The nation’s largest banks will be releasing the results of a new round of stress-tests this week and next. On Thursday, March 7, banks will release the results of the Federal Reserve’s “Supervisory Severely Adverse Scenario” test.
The stress test is a hypothetical scenario in which the Fed attempts to assess how a given bank would perform in the event of a severe economic recession. Some of the parameters of this situation include a five percent drop in GDP by the end of 2013, unemployment at or around 12 percent, a 50 percent drop in equity prices, a 20 percent drop in home prices, and increasing mortgage rates.
In terms of the global economy, the scenario envisions recessions throughout the Eurozone, the UK, and Japan, with a significant decline in Asian growth in tow (far more significant than was included in the same test-scenario the previous year), ostensibly in order to factor in fears of a slow-down in China.
The good news is that so far, there seem to be no expectations that any of the 17 publicly traded banks that failed last year’s tests will do as poorly this time around.
What is at stake in these tests for the banks and their investors however, is the Fed’s verdict on their capital distribution plans. Depending on the results of the tests, the Fed will decide on the amount of stock each bank will be allowed to buy back, as well as the amount of dividends each will be able to pay out.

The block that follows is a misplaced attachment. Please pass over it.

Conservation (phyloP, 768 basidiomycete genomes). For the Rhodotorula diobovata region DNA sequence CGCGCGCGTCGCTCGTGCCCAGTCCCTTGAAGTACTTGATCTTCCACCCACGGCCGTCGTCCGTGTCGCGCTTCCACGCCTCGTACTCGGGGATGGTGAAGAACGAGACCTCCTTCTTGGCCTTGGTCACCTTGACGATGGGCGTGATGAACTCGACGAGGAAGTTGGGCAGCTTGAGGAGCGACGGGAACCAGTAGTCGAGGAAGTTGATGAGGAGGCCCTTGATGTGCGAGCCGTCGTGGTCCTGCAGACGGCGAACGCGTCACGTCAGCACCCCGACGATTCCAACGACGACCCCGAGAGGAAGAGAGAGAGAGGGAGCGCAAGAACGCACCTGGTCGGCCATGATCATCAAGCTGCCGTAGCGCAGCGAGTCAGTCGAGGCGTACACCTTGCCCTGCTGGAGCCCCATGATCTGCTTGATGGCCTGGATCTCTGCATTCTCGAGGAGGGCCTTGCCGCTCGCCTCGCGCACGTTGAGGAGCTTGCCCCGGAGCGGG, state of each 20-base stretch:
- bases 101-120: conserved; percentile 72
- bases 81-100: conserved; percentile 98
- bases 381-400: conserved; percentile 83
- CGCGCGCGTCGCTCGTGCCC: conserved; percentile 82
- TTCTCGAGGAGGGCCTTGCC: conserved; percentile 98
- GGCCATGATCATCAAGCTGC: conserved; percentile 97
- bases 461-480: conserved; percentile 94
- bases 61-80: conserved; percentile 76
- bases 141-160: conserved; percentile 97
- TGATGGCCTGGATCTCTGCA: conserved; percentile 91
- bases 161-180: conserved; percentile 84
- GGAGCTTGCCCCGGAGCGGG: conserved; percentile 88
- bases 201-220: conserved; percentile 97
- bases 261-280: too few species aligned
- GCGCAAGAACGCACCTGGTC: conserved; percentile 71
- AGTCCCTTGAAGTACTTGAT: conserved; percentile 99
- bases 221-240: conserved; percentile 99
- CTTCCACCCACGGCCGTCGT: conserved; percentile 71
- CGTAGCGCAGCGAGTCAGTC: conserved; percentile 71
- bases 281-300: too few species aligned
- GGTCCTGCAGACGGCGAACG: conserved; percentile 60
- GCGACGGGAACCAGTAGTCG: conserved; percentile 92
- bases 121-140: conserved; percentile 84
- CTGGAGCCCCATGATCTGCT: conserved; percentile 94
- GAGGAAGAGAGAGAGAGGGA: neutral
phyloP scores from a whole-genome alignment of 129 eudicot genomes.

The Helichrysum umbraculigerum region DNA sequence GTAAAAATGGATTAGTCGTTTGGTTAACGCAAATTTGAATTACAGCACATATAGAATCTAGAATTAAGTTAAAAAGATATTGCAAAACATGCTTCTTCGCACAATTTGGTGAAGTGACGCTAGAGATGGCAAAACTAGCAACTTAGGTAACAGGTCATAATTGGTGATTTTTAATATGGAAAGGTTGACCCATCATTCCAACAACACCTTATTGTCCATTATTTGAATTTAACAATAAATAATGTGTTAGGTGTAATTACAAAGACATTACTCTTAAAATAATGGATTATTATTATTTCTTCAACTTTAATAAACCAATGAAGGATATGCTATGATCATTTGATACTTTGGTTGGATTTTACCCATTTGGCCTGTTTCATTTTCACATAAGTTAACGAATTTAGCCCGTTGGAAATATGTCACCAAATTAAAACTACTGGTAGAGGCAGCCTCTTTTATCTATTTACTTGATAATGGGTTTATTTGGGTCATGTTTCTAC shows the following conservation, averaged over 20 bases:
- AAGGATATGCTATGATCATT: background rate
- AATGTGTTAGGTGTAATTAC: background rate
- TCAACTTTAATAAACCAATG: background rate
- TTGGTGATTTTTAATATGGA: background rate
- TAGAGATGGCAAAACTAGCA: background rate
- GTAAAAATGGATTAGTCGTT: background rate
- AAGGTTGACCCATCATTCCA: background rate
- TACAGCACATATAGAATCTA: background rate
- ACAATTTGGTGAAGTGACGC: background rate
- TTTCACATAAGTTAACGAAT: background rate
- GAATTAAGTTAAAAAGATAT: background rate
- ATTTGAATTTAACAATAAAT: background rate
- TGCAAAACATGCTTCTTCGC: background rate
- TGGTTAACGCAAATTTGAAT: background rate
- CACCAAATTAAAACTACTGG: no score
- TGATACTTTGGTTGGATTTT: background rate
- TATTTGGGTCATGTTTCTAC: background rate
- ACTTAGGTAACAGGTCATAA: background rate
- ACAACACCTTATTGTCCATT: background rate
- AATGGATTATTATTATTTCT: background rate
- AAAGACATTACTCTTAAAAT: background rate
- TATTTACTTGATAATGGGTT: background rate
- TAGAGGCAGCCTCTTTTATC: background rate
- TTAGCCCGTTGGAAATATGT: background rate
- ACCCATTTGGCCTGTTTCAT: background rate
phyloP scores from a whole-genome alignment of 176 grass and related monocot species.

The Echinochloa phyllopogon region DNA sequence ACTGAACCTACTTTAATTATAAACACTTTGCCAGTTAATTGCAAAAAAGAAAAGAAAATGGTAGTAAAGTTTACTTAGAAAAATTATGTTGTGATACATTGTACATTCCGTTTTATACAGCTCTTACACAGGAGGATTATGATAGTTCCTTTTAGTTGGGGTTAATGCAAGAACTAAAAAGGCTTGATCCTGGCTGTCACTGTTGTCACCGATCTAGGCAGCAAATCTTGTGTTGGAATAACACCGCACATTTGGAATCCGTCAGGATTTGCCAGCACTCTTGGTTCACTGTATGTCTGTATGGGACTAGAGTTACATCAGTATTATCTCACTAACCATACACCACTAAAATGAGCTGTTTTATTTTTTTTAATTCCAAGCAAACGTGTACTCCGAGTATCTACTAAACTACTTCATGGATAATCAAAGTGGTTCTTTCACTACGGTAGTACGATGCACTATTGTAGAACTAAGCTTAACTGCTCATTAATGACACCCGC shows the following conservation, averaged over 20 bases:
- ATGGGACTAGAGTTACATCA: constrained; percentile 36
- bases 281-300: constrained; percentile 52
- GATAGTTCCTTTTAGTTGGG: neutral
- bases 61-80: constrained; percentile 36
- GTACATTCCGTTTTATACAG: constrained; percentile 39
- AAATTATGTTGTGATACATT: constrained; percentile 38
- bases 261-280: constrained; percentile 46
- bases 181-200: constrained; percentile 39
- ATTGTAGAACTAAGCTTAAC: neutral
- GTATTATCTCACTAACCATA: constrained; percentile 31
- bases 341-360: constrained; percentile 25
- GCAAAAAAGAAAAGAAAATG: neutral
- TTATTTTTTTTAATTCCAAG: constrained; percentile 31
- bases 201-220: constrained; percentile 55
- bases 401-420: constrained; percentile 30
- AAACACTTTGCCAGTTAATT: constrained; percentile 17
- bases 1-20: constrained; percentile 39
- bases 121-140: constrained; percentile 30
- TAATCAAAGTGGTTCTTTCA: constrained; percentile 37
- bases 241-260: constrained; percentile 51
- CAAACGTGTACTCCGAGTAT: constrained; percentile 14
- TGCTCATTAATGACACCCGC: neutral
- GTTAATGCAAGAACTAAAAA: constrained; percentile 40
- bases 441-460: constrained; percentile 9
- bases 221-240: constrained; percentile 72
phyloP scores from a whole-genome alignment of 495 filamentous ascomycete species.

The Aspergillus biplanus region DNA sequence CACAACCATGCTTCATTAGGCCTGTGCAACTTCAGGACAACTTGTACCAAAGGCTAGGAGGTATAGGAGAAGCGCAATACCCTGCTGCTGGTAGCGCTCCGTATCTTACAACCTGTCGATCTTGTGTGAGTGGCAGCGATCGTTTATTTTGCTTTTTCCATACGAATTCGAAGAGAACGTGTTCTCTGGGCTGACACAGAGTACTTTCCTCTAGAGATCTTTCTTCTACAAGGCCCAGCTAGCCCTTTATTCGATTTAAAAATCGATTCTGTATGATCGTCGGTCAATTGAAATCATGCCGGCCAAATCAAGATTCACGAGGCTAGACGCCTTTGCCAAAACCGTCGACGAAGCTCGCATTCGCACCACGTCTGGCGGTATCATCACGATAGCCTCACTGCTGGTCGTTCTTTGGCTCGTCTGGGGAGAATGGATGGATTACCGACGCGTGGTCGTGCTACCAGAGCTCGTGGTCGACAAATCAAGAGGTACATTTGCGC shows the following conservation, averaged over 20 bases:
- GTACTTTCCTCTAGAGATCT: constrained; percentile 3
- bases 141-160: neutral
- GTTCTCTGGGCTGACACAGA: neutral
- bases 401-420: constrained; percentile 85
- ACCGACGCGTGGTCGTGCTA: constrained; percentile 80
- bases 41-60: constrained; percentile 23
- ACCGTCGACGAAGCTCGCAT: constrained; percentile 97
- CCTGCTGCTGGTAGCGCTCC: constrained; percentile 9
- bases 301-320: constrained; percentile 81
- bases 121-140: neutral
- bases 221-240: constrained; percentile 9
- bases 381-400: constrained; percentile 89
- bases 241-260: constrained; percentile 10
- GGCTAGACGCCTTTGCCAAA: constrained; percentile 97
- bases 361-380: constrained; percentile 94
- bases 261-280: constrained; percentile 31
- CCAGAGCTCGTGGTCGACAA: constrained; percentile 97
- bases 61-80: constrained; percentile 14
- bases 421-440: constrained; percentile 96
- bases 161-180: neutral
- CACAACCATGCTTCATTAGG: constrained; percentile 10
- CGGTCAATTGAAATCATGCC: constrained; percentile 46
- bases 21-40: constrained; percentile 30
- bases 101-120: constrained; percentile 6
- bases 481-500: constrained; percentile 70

A week later, on March 14, the results of a second set of tests will be released, assessing revisions from the results of the first round of tests, this time on a pass/fail basis, however. Additionally, it is at this point that the Fed will give their final word on buyback and dividends plans.
Given the bullish trend that culminated in the Dow Jones Industrial Average (DJIA) surpassing its all-time high on Tuesday, it is easy to forget that the big banks, for all the blame and accusations they ritually face, are nowhere near the highs they experienced in the run-up to the Dow’s previous record-setting performance in October of 2007. Indeed they have lagged behind the trend in this respect.
Citi Group Inc. (C), for instance, is still some 90 percent lower than its 2007 share-prices, while Bank of America (BAC) is about 75 percent removed. Goldman Sachs (GS) is trading for 30 percent less, Morgan Stanley (MS) 60 percent less, and Wells Fargo (WFC) is just breaking even. This situation is largely the result of all the restructuring and deleveraging these institutions have been forced to do in various ways as a result of their various levels of implication in the mortgage crisis.
As information from the Fed’s stress tests begins to emerge on late Thursday and into Friday, there will be a clearer picture of the path forward for the nation’s largest financial institutions. But this must be considered in concert with the fact that for now, it seems as though the banks are not being excluded from the most recent bull-trend.
Tuesday alone saw all of the banks on the Dow as well as all but one on the S&P 500 make gains between around one half of a percent to nearly 2 percent, including Bank of America, Citigroup, J.P. Morgan Chase (JPM), Wells Fargo, KeyCorp (KEY), and PNC financial services group (PNC).
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